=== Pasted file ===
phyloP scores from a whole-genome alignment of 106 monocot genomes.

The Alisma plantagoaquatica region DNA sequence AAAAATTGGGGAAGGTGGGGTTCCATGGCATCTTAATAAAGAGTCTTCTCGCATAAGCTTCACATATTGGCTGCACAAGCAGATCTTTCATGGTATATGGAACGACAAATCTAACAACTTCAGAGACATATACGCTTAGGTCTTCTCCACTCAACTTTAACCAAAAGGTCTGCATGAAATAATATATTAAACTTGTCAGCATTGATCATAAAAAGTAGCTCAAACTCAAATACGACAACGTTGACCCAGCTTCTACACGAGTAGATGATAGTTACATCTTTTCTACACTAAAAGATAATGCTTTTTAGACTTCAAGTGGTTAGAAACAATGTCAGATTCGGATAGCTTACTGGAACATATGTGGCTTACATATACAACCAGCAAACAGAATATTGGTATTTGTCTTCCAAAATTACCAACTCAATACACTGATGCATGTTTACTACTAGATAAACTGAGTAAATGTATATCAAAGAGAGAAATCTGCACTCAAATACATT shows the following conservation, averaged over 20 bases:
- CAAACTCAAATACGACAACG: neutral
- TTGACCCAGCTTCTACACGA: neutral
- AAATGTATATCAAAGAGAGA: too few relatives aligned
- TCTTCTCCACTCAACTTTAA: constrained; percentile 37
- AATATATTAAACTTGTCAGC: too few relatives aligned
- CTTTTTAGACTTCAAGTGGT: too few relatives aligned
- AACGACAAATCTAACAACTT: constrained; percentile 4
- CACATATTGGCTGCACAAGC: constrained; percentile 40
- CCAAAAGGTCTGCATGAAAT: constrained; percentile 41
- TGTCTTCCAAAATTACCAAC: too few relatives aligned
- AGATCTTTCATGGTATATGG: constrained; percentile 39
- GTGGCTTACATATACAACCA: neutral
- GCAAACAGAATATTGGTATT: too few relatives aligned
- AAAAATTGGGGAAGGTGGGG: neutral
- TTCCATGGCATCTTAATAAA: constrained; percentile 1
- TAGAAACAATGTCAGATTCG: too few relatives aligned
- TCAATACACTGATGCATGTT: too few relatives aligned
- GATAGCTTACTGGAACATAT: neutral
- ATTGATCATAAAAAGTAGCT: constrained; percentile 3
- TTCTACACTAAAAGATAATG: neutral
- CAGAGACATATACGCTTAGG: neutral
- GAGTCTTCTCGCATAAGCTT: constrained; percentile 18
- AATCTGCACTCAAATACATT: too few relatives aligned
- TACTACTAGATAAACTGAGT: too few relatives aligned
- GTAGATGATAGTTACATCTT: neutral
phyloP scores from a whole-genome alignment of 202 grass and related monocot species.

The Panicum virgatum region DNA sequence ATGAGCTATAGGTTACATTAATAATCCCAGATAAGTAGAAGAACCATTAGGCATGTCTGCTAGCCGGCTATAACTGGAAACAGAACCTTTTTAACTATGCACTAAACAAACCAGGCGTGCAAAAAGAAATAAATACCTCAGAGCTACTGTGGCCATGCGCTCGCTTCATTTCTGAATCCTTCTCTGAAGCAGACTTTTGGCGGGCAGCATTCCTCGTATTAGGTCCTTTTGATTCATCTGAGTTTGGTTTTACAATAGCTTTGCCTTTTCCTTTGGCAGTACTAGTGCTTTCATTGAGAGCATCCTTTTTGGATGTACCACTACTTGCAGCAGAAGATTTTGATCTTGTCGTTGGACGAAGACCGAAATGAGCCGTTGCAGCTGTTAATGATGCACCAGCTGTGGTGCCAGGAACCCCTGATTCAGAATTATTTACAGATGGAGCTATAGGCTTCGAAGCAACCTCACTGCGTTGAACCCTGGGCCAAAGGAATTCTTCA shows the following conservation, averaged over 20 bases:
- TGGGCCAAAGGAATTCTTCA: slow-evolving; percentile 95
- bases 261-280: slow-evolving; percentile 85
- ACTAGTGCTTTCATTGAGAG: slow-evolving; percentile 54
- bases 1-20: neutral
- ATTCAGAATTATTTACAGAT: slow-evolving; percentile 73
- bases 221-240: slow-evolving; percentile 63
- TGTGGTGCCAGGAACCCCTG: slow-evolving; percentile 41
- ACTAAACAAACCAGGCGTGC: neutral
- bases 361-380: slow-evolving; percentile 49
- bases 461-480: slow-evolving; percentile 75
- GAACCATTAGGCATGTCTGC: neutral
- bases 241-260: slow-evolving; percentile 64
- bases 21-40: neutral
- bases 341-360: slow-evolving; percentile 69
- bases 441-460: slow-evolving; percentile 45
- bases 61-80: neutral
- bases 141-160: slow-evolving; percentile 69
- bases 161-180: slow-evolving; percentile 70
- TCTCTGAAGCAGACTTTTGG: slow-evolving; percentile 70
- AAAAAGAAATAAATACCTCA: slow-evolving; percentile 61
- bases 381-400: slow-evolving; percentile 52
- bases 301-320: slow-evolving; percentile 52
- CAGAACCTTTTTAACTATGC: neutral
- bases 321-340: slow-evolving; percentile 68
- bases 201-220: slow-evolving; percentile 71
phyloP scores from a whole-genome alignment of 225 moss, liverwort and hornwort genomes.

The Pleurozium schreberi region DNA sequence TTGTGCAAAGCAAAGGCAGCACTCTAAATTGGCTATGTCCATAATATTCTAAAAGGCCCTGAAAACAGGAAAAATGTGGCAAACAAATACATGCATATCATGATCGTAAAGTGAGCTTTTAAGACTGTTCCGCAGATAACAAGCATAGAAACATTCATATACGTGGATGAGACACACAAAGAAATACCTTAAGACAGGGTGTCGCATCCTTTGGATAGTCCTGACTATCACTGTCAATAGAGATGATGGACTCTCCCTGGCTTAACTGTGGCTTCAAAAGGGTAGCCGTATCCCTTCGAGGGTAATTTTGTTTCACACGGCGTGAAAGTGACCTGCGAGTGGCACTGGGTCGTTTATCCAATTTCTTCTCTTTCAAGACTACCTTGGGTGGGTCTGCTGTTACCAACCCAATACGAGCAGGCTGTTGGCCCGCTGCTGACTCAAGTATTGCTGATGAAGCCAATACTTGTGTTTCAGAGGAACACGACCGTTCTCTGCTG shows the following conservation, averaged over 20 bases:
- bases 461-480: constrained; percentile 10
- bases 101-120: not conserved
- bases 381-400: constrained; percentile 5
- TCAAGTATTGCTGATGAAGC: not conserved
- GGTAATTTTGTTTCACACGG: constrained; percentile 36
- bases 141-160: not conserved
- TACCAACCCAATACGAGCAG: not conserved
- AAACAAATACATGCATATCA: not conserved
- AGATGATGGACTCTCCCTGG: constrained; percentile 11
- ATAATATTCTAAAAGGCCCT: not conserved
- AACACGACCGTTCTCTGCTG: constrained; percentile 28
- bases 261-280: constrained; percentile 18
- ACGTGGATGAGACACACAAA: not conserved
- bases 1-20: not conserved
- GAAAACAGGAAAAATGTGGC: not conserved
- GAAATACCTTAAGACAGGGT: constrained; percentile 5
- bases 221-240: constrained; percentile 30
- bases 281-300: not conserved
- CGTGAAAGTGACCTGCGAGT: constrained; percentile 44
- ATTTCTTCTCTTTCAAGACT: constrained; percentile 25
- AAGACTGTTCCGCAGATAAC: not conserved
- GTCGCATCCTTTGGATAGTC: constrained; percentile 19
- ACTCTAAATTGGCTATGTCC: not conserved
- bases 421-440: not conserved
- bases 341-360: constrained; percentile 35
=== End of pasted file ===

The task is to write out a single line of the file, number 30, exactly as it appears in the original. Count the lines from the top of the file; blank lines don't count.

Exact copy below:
- TGGGCCAAAGGAATTCTTCA: slow-evolving; percentile 95